Gail Vaz-Oxlade

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Gail Vaz-Oxlade
Born Gail Vaz
(1959-06-18) June 18, 1959 (age 55)[1][2]
Nationality Jamaican, Canadian
Occupation financial writer, television host

Gail Vaz-Oxlade (born June 18, 1959 in Jamaica) is a Jamaican-Canadian financial writer and television personality who lives in Brighton, Ontario, Canada. Vaz-Oxlade hosts the Canadian television series Til Debt Do Us Part, Princess and, most recently, Money Moron. Vaz-Oxlade is also a regular columnist for Yahoo! Canada Finance. Previously, she was a regular feature writer for The Globe and Mail, Chatelaine magazine, IE: Money, and, among others.[1][3] Gail most recently ventured into the divorce realm by offering financially based divorce services through the Common Sense Divorce.


Vaz-Oxlade began her career after moving to Canada, working as an administrative assistant and later taking a job in marketing.[4] In that role she was asked by a banking client to write a manual for its employees on its Registered Retirement Savings Plan products, which grew into Vaz-Oxlade writing all of the bank's technical materials.[4] Within a number of years, Vaz-Oxlade began freelance writing, ultimately writing 27 columns every month.[1][4]

Citing burn-out, Vaz-Oxlade quit and moved to Brighton, Ontario with her family and over a two-year period did volunteer work and raised her family.[4] After that time, she was asked by a production company to host Til Debt Do Us Part.[4] In her role on that show, Vaz-Oxlade describes herself as a "super nanny for money".[1] After seven seasons of hosting the program, Vaz-Oxlade agreed to continue with the show if the network, Slice, allowed her to do a new show. The network agreed, resulting in the creation of Princess, which focuses on young women rather than couples.[4]

In 2011, Vaz-Oxlade began a campaign advocating for changes in the way lenders assess lending criteria, particularly for credit cards.[5] As part of that effort, Vaz-Oxlade urged Canadian consumers to stop using their credit cards for one week and pay cash only; as well, she urged Canadians to write to their Members of Parliament to urge changes in legislation restricting the use of credit scores in the granting of credit.[5]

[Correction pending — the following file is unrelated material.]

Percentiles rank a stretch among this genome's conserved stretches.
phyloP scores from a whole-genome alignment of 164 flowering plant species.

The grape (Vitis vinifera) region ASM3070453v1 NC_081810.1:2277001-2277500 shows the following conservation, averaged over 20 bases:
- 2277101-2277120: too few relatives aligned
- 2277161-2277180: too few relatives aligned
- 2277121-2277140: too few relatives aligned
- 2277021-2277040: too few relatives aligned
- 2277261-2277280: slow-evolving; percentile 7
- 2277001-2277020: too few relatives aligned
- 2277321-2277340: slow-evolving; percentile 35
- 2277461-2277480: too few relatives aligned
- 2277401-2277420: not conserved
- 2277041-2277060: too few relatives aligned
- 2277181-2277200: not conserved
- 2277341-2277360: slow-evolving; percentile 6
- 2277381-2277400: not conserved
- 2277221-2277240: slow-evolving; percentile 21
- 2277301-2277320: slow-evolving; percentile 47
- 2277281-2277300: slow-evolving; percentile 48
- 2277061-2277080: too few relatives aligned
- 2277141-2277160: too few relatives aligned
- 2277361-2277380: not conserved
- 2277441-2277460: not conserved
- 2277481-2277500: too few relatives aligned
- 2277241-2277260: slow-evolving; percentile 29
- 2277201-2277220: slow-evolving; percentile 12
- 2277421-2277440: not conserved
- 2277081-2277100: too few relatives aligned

Personal life[edit]

Born to a wealthy family in Jamaica, Vaz-Oxlade immigrated to Canada with her family in 1977. Born Gail Elizabeth Theresa Vaz.[4] Her family includes Douglas Vaz a former president of the Jamaica Manufacturers Association and former Minister of Industry and Commerce. Her surname is the result of hyphenating her maiden name and her first husband's surname.[4] She has been married three times: the first marriage lasted one year (he was physically abusive towards Vaz-Oxlade) ; the second lasted nine years; and the third lasted eighteen years.[4] However, Vaz-Oxlade, in a money-saving endeavour, has not divorced her last husband. Rather, they are legally separated.[4] Vaz-Oxlade has two children, Alexandra (Alex) Kaitlin Prue (born September 1st, 1993) and Malcolm Kenneth Prue (born March 1st, 1996)both by c-section. [3]


Vaz-Oxlade has written several books, including:

  • A Woman of Independent Means: A Woman's Guide to Full Financial Security
  • Dead Cat Bounce: The Skinny of E-vesting
  • The RRSP Answer Book
  • Shopping For Money: Strategies for Successful Borrowing
  • The Money Tree Myth: A Parent's Guide to Helping Kids Unravel the Mysteries of Money
  • The Retirement Answer Book
  • The Borrower's Answer Book
  • Education Planning (CCH Financial Advisers Series)
  • A Woman of Independent Means: A Guide for Women Who Want to Take Control of Their Personal Finances
  • Debt Free Forever[3]
  • Never Too Late[3]
  • Money-Smart Kids (digital only)[3]


  1. ^ a b c d "Personal debt makes good reality television". Financial Post. Retrieved 2010-06-30. 
  2. ^
  3. ^ a b c d e Suzanne Ellis (2011-11-20). "How to teach your kids about money". CityNews Toronto. Retrieved 2011-11-25. 
  4. ^ a b c d e f g h i j Sarah Hampson (2010-01-30). "Gail Vaz-Oxlade: The accidental guru". The Globe and Mail. Retrieved 2010-06-30. 
  5. ^ a b Tom McFeat (2011-11-07). "Banks hooking Canadians on credit, Gail Vaz-Oxlade says". CBC. Retrieved 2011-11-25. 

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